Saturday, July 5, 2008

Cross in the Mountains

Here is an earlier artist, who like Thorvaldsen, was a seriously religious Lutheran from a region facing the Baltic.  Caspar David Friedrich came to some very different conclusions from Thorvaldsen when he painted this landscape in 1807-08 on his own initiative.  He may have painted it with the intention of presenting it to the King of Sweden who ruled Friedrich's native town of Greifswald at the time (and who it was hoped would protect the town from Napoleon's advancing armies).  Friedrich designed the frame, intending this picture to be a kind of altarpiece.  It was indeed used as such when the Roman Catholic Graf von Thun-Hohenstein bought the painting for his private chapel in Tetschen Castle after the King of Sweden declined the gift.  The painting has been known as the "Tetschen Altarpiece" ever since.

The painting was both a great hit with the public, and a cause for outraged protest from more conservative religious quarters.  Like many a later artist who began with a hit/scandal, this painting launched Friedrich's career.

The critics had a point.  Should this really work as a religious picture in a liturgical setting?  What really is going on in this picture?  We are not looking at any identifiably religious subject.  The cross is not Christ on the Cross dying on Calvary.  It is one of those carved crucifixes that we can still find at crossroads and at high points all over northern and central Europe.  We see this cross as the sun sets behind the rocky hill.  Friedrich's bitterest (and most perceptive) antagonist, Friedrich Wilhem Basilius von Ramdohr writes: is pure and simple insolence for landscape painting to try to steal into our churches and onto our altars.  [It is] the sort of mysticism that is now all-pervasive, and wafted to us from art as well as science, from philosophy as well as religion, like some narcotic haze!  The sort of mysticism that passes off symbols and fantasies as artistic and poetic images...the sort of mysticism that prefers the Middle Ages and its institutions to the age of the Medici, Louis, and Frederick.

If it sounds a little familiar, it should.  People have been complaining about the "spiritual supermarket" for a long time.  Indeed, despite the presence of the cross, there is no specifically Christian subject matter here.  There is a kind of universalism of feeling here, that sensation of exaltation that comes when contemplating the setting sun and its effects which seems to cross sectarian and cultural boundaries.  Ramdohr accurately understands what Friedrich is doing, appreciates its revolutionary quality, without asking what necessity drives it.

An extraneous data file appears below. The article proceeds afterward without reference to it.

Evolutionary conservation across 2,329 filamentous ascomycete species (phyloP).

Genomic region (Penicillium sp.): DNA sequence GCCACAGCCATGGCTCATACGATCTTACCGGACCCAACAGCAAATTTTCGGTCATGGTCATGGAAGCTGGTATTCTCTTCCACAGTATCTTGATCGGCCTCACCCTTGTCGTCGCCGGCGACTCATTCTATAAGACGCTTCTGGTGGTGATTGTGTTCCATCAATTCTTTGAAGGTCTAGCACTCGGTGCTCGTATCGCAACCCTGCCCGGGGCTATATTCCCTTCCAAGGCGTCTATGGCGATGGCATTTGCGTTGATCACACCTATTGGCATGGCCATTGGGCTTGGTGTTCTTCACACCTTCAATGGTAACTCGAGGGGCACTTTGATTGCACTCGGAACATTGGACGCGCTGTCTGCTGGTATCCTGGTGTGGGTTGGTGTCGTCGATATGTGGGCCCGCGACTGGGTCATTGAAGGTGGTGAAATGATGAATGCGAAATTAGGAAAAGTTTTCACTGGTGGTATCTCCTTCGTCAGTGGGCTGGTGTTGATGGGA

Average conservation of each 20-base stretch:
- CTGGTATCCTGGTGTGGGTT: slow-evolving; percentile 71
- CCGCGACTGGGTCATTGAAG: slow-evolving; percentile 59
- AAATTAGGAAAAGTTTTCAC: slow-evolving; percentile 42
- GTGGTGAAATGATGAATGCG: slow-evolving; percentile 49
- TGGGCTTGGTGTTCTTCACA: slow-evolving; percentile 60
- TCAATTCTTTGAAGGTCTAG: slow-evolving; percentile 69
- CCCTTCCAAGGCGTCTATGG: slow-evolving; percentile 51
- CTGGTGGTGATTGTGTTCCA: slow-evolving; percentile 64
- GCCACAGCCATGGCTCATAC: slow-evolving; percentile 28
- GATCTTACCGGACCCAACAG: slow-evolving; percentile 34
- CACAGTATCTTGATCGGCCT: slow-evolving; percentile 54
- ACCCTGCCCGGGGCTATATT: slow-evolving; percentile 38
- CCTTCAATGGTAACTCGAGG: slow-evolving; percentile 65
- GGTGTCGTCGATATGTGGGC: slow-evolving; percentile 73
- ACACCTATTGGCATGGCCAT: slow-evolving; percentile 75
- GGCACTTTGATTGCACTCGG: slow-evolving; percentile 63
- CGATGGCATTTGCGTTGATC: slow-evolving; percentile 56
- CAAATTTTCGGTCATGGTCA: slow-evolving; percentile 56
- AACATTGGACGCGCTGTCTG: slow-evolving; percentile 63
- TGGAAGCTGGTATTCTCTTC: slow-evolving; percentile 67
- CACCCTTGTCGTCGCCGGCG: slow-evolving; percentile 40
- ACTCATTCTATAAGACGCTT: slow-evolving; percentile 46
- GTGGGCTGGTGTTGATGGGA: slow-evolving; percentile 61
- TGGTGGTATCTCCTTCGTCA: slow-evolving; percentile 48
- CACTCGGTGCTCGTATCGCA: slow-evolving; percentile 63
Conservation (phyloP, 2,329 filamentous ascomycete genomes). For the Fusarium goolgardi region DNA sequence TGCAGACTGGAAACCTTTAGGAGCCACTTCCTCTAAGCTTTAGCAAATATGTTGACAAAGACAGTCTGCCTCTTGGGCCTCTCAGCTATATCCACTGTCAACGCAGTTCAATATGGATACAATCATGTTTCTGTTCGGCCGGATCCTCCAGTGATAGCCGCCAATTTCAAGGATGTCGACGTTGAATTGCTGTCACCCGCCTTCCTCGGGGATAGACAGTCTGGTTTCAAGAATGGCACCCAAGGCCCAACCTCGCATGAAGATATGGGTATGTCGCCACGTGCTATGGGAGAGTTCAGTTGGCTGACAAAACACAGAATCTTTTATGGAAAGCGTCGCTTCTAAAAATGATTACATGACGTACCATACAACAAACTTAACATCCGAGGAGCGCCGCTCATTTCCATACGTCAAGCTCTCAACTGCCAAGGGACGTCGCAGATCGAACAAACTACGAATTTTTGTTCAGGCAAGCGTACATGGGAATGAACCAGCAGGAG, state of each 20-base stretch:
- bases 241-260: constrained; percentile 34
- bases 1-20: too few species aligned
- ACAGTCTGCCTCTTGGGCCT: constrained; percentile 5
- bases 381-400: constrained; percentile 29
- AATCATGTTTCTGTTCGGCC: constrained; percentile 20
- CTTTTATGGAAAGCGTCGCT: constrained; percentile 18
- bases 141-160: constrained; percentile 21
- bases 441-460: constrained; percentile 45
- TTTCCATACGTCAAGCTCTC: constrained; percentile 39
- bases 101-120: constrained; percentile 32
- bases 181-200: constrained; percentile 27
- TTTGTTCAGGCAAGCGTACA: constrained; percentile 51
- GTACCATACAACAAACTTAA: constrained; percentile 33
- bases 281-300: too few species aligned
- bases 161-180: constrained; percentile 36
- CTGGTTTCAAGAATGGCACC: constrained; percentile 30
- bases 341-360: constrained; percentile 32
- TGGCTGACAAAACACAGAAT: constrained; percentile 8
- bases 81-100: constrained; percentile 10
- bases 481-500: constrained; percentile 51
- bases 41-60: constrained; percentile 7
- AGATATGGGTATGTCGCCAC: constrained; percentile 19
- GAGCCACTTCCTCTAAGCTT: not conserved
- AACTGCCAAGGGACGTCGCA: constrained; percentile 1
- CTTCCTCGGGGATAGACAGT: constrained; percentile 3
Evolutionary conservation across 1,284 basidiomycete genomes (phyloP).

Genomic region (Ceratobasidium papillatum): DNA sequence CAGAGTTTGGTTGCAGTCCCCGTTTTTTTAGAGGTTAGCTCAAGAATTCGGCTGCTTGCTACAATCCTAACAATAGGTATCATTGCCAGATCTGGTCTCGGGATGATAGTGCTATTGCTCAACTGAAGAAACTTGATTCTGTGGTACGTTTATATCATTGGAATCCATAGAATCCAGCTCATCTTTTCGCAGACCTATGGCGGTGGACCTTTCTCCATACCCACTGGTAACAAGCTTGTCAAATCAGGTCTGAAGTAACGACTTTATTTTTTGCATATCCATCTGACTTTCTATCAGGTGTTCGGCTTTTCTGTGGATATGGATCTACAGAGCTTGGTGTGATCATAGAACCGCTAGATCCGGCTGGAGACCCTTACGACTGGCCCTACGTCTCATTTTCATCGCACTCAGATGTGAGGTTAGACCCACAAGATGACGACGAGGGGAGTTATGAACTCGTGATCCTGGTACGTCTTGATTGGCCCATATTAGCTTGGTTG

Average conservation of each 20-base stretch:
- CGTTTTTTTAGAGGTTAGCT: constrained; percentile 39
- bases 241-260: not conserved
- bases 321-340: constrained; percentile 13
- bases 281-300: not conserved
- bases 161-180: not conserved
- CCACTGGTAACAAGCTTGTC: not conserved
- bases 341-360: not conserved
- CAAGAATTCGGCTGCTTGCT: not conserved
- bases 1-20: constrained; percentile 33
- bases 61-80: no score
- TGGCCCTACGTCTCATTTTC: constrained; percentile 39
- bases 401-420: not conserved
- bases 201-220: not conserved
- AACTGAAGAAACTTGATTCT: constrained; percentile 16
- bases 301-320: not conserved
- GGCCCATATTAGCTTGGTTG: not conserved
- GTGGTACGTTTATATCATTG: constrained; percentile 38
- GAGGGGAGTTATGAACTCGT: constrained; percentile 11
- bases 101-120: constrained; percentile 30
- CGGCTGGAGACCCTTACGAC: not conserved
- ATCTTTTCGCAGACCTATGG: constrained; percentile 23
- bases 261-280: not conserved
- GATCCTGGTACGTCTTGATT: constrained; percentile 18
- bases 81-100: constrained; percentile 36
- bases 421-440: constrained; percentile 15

There was a growing sense among a lot of artists at this time, and in the public at large, that the traditional language of religious imagery doesn't work anymore.  No matter how much NeoClassicism tried to remake the old formulas with a new austerity of form and gravity of feeling, they no longer spoke to the imaginations of individuals, or described their experiences.   The traditional imagery no longer adequately described religious experience in a world where poets like Alfred du Musset could write, "I do not believe, oh Christ, in thy holy word/  I came too late in a world too old."   There could be no going back, and to pretend otherwise was pointless and unproductive.

Friedrich, a sincerely religious man, wanted to go back to those primordial emotional and intuitive experiences from which religion emerged.  He wanted to some how repair that connection between the larger world and the private imagination that was now broken in the wake of modern experience.  He believed that the best place to start was in those exhilarating and expansive encounters between the lone self and nature, where he (and a number of other German poets and theologians of the day) felt that we all have our first true intimations of the spirit.

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